Already at the December sight there was a large amount of refusals by sightholders. Johnson noted that De Beers in fact allowed some sightholders – those that buy rough designated to be cut and polished in Botswana, South Africa and Namibia – to defer up to 50 percent of their goods from December to January. Therefore, they are obliged to take those goods in January or lose out on those allocated goods altogether.

Sightholders may be loath to completely reject De Beers supply as they’re currently applying for new three-year sight contracts that begin in April of this year. In order to qualify, De Beers has said existing sightholders just need to show that they’re committed to its Best Practice Principles, are on the path toward financial compliance – according to International Financial Reporting Standards (IFRS) – and that they demonstrate sufficient demand to warrant a sight.

Demonstrating demand may prove difficult in current market conditions, even as sightholders vie for a new contract. Aggett believes that “political buying” to prove a sightholder’s demand capabilities will not be as prevalent as during previous application processes, as companies simply have to buy from the most profitable source because of the limited capital that is available.

“I think we will start to see a change in buying patterns from the leading manufacturers who will look for the best deal and not just buy to show their loyalty,” he said.

That may result in demand becoming stronger at rough auctions and tenders, which, according to Kilalea, tend to reflect the reality better than contracted supply in difficult market conditions.

A Strange Start

In theory, therefore, De Beers should be left with some excess inventory of its own in the coming months. Sightholders hope that De Beers would use any extra inventory to improve their box assortments at the January sight.

However, it may be too soon to say whether current inventory levels will affect De Beers production in 2015. Kilalea expects the company will likely wait until the end of the first quarter before it reassesses its production plan. Johnson said the company will be in a better position to give a production forecast for the year when Anglo American publishes De Beers 2014 earnings on February 13.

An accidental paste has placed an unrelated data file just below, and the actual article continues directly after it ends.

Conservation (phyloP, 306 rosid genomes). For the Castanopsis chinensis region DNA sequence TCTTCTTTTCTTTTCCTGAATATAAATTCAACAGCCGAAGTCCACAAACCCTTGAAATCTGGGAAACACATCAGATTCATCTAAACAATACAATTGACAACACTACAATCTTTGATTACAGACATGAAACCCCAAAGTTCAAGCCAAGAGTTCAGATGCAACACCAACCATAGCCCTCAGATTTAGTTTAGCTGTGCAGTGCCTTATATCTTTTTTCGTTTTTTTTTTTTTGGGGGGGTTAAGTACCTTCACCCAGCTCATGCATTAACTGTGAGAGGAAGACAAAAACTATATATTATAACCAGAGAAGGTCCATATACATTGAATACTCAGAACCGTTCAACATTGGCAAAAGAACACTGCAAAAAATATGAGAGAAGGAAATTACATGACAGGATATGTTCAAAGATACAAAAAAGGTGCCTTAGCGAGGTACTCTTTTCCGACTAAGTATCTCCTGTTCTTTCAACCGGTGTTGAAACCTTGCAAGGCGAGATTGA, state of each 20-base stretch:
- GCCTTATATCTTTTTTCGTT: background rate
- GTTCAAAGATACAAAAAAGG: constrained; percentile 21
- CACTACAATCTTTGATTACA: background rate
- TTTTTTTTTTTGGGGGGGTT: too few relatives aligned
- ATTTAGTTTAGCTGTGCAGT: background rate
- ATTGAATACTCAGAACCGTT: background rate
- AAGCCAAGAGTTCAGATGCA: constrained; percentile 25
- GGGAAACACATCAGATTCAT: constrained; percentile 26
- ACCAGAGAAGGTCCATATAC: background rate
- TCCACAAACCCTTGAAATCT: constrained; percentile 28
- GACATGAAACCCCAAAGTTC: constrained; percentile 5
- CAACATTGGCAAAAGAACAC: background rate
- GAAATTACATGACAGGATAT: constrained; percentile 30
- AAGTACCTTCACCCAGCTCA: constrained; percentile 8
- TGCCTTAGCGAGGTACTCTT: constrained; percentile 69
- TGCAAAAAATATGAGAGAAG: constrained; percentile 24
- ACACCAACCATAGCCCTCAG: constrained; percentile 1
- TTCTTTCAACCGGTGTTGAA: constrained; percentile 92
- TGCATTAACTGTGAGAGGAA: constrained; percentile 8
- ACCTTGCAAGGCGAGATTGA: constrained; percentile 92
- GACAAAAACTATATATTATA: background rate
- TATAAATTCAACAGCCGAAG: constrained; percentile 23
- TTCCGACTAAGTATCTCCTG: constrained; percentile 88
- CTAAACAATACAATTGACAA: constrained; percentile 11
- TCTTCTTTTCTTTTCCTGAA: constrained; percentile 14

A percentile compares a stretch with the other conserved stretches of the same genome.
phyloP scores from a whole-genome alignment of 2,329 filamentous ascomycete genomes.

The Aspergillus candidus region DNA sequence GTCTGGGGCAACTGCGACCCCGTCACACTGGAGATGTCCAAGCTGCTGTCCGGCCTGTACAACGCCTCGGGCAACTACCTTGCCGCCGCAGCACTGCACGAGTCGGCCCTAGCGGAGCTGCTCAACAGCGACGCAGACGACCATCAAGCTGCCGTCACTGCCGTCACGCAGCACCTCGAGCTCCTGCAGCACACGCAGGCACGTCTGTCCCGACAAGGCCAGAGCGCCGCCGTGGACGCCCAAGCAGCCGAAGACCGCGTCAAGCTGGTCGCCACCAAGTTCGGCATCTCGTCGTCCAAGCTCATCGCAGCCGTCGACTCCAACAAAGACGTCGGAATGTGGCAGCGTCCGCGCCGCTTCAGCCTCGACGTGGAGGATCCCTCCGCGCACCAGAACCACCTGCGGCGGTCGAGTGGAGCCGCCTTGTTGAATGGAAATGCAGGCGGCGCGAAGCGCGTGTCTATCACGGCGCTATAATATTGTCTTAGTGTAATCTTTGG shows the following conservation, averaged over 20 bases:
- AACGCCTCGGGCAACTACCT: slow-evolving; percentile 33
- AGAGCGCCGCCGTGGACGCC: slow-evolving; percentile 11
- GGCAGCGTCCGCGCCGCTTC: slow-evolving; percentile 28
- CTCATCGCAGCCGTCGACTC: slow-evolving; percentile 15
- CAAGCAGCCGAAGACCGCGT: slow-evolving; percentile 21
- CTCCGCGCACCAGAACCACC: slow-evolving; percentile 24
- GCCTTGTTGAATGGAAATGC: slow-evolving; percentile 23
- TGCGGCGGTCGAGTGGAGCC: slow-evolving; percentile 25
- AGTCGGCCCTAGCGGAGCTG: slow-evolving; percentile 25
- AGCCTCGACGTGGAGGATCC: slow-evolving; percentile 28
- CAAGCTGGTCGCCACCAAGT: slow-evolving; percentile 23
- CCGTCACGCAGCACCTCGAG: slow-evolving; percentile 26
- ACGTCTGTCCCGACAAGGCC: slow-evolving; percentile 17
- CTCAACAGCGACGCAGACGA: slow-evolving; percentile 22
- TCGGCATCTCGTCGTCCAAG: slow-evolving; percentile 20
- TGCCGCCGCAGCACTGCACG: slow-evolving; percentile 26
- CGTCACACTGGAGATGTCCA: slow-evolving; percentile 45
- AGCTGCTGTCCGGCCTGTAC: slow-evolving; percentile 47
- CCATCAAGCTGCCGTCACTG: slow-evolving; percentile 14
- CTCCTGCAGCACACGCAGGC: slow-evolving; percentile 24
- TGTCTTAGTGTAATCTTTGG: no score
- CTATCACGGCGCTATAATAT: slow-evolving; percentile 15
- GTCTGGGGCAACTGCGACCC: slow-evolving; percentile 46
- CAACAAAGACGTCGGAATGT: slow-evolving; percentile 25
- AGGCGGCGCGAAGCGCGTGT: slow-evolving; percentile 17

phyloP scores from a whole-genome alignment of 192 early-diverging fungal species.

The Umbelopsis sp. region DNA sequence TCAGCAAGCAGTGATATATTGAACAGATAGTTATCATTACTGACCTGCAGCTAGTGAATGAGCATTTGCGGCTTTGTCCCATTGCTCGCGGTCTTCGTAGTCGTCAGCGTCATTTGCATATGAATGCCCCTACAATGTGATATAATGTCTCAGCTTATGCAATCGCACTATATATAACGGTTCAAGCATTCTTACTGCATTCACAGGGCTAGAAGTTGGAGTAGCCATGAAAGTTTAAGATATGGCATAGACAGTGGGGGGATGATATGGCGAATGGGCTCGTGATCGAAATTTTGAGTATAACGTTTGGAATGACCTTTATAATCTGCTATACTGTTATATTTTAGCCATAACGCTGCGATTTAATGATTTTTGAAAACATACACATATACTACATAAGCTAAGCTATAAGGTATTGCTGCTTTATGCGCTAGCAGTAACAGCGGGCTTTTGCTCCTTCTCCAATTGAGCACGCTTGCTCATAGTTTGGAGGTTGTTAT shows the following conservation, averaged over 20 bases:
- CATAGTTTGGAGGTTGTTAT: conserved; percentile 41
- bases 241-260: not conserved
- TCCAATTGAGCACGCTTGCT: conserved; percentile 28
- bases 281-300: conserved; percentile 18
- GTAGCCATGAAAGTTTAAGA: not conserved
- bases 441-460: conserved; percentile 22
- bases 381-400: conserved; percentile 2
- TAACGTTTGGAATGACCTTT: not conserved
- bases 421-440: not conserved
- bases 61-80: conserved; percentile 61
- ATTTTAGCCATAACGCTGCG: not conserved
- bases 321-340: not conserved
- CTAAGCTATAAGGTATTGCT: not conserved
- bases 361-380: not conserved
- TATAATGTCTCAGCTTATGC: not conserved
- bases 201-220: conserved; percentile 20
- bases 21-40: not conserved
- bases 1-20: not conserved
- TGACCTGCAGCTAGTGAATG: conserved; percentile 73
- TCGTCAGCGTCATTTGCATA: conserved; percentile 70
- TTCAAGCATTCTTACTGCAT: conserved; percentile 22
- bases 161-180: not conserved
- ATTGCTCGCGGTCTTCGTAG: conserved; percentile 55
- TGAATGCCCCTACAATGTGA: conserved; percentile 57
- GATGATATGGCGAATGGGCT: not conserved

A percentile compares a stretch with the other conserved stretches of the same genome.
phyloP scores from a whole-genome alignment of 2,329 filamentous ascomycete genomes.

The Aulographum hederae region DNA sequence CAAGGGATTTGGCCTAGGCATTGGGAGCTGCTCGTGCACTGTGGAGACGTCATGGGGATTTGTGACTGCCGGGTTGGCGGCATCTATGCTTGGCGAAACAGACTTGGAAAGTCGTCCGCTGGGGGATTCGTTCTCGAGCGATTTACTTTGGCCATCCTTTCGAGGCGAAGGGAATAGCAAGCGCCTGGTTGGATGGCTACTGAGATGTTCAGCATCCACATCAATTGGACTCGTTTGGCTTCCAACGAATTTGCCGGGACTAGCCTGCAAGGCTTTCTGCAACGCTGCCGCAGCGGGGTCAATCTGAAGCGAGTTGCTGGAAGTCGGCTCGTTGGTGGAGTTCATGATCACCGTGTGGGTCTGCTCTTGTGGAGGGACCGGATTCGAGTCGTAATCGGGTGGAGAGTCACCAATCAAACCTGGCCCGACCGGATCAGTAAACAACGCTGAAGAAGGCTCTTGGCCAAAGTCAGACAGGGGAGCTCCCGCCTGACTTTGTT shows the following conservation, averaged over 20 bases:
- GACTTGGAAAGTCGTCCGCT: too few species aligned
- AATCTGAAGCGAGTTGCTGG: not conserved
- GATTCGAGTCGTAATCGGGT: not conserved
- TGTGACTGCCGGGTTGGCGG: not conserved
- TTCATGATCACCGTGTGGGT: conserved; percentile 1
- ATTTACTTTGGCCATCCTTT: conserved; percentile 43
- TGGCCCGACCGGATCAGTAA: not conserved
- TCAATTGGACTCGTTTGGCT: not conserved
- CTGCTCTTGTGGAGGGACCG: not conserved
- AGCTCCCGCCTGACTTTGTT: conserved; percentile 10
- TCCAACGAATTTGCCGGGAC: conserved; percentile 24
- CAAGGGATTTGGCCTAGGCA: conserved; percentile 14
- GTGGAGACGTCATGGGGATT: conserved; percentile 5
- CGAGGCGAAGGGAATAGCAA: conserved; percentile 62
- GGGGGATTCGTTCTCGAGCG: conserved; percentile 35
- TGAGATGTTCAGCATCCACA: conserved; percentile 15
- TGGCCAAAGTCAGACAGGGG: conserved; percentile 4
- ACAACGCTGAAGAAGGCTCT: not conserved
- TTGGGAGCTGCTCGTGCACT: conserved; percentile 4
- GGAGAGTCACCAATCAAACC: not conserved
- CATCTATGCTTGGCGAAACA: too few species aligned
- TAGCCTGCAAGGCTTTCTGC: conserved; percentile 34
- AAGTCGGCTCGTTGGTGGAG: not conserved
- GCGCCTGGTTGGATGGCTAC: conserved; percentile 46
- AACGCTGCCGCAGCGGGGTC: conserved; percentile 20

Either way, the company is unlikely to mirror its stellar performance of last year. In fact, Kilalea expects it will be difficult for the diamond mining sector in general to maintain the growth it enjoyed recently.

“As investments, diamond [mining] companies have been fantastic the past two years but they’ll probably struggle to be the outperformers in the mining space in 2015,” he said.

Simultaneously, Kilalea pointed out that most of the publicly-listed mining companies – including Petra Diamonds, Dominion Diamond, Gem Diamonds and Lucara Diamond – are well positioned to ride out what could be a tough year for them. They all have good balance sheets and don’t need to look for money, he explained. Furthermore, currencies in the countries in which they operate – such as the South African rand, Canadian dollar and Russian ruble – have all weakened, which works to their benefit since they can get more local currency for their dollars to fund their local operating costs and expenses.

“So they can afford for rough prices to come down a bit and it won’t affect their margins much,” Kilalea said.

Indeed, he forecasts that rough prices will decline through 2015, and many expect the sharpest correction to occur in the first quarter. Consequently, there is a cautious atmosphere in the market as the diamond mining companies usually have their strongest sales in the first half of the year, and diamond trading is often busiest in the first quarter.

Noting the different trend already evident this year, Aggett and Mehta are hoping the rough price decline will be gradual so that manufacturers can slowly deplete some of their polished inventory to bring the market back to equilibrium.

“We’re in a bit of a low at the moment before some clarity comes through,” Aggett said. “There are too many unknowns at the moment so people are very hesitant. For January, that’s very strange.” In the run up to the first sight of 2015, the hope is that lower rough prices will help restore some confidence to the market, at a time of the year when it should be on a high.

The writer can be contacted at avi@diamonds.net.

Follow Avi on Twitter: @AviKrawitz and on LinkedIn.

This article is an excerpt from a market report that is sent to Rapaport members on a weekly basis. To subscribe, go to www.diamonds.net/weeklyreport/ or contact your local Rapaport office.


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Tags: Avi Krawitz, De Beers, diamonds, H. Goldie, Rapaport, RBC capital markets, rosy blue